Keywords: e-business adoption, information and communication technology, ICT, technology-organizational-environment, TOE, framework, cluster analysis, CA, European Union, EU, members

 

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Journal Article

Measuring the Performance of the IT Function in the UK Health Service Using a Balanced Scorecard Approach  pp1-10

Maurice Atkinson

© Jan 2004 Volume 7 Issue 1, Editor: Dan Remenyi, pp1 - 66

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Abstract

This paper explores how the Balanced Scorecard approach might be applied to measuring the performance of an IT department. Sample measures have been developed for each dimension of the scorecard for two key IT functions. A performance measurement record sheet has been developed to show how these measures would work in practice. The paper also outlines approaches to implementing, monitoring and reviewing these measures. Furthermore the benefits of such a performance management system and process have been identified.

 

Keywords: Information Technology, Balanced Scorecard, Performance Measurement

 

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Journal Article

A Chronic Wound Healing Information Technology System: Design, Testing, and Evaluation in Clinic  pp57-66

Antonio Sánchez

© Jan 2004 Volume 7 Issue 1, Editor: Dan Remenyi, pp1 - 66

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Abstract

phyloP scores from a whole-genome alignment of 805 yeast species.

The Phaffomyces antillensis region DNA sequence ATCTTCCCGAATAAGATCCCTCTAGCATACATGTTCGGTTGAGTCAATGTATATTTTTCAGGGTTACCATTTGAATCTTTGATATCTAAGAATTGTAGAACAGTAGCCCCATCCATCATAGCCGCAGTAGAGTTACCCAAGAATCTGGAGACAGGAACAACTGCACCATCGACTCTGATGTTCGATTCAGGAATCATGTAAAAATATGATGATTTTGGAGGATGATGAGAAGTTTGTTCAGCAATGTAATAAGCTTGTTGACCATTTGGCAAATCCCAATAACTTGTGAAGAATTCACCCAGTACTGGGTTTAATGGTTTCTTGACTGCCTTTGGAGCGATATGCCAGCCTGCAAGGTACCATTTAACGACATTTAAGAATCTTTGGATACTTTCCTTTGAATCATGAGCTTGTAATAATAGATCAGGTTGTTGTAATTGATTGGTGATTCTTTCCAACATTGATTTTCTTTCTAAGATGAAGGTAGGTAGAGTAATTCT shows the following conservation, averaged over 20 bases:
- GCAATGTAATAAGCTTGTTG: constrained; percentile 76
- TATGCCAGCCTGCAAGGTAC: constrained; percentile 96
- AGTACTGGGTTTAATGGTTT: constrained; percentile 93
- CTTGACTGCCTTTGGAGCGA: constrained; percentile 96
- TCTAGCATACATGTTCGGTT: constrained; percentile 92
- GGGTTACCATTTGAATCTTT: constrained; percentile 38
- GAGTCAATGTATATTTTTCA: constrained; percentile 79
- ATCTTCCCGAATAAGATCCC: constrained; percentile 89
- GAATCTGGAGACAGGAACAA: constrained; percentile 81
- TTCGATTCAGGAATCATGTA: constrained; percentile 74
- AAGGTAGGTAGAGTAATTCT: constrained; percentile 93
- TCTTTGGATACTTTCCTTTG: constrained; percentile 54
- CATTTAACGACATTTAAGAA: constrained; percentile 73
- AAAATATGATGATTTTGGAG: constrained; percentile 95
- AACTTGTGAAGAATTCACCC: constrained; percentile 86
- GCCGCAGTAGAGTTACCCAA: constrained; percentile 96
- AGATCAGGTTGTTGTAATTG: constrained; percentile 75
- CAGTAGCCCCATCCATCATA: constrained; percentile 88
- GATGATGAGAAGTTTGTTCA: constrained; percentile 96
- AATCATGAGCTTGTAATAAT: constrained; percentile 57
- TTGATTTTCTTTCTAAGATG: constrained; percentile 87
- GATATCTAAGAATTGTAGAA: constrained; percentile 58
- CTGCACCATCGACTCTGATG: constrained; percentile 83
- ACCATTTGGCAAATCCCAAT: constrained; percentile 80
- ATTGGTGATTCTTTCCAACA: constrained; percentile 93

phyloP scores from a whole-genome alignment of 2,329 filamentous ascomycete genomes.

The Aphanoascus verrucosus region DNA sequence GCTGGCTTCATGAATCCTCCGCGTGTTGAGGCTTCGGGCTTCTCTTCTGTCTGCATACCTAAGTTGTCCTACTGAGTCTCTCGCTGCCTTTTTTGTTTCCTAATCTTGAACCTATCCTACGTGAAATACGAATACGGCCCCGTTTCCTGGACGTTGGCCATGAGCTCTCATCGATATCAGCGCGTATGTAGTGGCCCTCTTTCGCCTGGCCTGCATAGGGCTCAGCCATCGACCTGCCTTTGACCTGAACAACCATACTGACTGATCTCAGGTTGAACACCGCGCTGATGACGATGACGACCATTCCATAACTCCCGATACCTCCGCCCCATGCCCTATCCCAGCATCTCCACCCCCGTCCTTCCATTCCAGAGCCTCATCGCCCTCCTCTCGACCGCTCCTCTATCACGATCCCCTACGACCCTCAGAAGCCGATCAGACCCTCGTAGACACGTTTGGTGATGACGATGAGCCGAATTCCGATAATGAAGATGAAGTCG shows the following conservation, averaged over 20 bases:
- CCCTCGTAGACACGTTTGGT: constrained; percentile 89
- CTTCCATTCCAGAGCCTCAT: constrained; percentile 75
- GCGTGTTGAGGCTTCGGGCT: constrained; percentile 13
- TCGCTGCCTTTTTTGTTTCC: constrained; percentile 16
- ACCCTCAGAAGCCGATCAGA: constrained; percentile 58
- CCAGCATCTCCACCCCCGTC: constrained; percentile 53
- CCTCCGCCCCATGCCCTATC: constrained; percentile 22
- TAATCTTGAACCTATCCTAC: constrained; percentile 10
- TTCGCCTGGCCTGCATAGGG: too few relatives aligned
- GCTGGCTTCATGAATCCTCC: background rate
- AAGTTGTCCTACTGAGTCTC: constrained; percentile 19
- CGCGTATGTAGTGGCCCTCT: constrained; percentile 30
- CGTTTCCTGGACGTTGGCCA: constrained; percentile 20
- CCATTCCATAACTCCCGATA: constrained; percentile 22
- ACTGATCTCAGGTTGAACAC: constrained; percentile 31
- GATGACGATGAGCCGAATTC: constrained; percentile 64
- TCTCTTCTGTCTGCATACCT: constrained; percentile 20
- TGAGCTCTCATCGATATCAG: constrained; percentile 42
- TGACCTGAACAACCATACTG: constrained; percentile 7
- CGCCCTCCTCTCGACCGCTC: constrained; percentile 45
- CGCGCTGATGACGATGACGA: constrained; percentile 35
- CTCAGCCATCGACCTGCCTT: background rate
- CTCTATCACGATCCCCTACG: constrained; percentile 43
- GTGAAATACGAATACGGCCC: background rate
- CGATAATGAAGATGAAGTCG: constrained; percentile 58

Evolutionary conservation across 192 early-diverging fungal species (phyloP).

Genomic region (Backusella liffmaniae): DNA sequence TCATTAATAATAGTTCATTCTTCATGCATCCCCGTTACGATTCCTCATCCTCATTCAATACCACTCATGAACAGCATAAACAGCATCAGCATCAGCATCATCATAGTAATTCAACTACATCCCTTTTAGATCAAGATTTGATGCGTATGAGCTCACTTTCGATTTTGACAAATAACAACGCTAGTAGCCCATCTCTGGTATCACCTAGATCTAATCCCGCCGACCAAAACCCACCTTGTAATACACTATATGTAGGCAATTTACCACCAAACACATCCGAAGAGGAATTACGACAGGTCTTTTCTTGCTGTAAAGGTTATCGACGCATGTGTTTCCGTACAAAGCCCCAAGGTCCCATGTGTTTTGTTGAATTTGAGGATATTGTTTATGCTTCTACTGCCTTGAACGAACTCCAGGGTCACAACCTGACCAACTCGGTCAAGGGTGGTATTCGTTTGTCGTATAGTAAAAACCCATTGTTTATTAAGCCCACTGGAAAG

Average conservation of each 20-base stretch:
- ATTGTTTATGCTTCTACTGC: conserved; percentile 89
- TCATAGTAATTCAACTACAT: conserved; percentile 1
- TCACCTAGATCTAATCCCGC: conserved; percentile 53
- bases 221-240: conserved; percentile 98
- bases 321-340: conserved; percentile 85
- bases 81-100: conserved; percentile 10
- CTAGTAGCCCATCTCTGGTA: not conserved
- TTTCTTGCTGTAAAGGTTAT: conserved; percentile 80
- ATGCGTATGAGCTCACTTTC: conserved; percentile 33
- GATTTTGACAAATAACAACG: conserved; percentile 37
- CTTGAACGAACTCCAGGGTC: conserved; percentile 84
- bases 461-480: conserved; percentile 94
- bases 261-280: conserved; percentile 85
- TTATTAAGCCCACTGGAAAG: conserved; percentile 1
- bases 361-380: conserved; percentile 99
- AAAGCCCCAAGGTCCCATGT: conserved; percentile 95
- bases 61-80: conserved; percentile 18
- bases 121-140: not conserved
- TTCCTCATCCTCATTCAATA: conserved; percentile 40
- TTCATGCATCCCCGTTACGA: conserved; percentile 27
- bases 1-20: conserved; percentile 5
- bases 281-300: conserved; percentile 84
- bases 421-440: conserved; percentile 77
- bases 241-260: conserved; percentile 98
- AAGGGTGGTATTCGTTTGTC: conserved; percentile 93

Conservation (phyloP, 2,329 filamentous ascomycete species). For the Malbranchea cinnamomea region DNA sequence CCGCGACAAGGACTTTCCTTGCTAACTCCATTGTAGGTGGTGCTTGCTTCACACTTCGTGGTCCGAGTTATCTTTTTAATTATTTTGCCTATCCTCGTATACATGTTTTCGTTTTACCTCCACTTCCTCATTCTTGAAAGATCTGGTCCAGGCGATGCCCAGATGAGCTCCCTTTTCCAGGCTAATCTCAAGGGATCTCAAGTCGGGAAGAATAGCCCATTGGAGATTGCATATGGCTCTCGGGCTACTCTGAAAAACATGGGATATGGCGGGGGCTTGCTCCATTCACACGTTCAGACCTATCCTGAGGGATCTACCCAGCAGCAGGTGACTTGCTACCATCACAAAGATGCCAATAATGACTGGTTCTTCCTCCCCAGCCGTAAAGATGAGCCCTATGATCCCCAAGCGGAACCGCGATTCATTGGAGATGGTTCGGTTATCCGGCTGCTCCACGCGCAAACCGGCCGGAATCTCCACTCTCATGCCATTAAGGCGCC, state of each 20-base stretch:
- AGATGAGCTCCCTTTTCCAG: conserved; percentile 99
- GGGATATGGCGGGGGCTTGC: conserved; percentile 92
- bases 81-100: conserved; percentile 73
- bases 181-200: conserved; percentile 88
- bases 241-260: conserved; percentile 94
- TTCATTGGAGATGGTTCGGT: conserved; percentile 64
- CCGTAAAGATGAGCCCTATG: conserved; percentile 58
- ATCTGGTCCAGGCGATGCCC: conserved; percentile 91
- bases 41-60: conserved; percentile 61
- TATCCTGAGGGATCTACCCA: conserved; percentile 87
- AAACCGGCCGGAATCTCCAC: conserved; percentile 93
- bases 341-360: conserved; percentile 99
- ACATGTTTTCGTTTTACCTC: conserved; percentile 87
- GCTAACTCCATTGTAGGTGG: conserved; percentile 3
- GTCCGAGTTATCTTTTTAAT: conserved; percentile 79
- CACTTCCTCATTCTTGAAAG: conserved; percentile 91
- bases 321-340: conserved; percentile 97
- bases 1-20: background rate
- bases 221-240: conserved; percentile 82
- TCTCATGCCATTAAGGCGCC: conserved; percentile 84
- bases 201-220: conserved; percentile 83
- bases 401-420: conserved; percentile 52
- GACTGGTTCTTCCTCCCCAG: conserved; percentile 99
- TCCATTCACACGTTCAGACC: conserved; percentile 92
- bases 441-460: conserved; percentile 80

In the UK, chronic wound healing is an area of specialist clinical medicine that operates within the framework of the National Health Service. It has been the basis for the design, testing and evaluation of a prototype system of information and communication technology (ICT), specifically adapted to the domain. Different wound healing clinics were examined using a combination of 'hard' and 'soft' methods to allow a richer perspective of the activity and gain a deeper understanding of the human activity, its relation to the working information system, the existing information technology (IT), and the potential of a comprehensive IT system to manipulate live data in clinic. Clinicians and administration staff were included in all aspects of the process to enhance the design lifecycle and the understanding of the process. An observe, report, plan and act (ORPA) cycle, based on the dictates of action research, was established to accomplish the design and testing of a system that clinicians were comfortable enough with to consider its use in clinic. Three different strategies were applied to evaluate its use in participating clinics. Cultural historical activity theory was used as the main framework to analyse the activity system, and to interpret the clinicians and the systems performance, as well as their evaluation of the experience. Activity breakdown areas are suggested and reasons for them are considered in the light of wound care workers feedback, and the researcher's observations, notes, and analysis.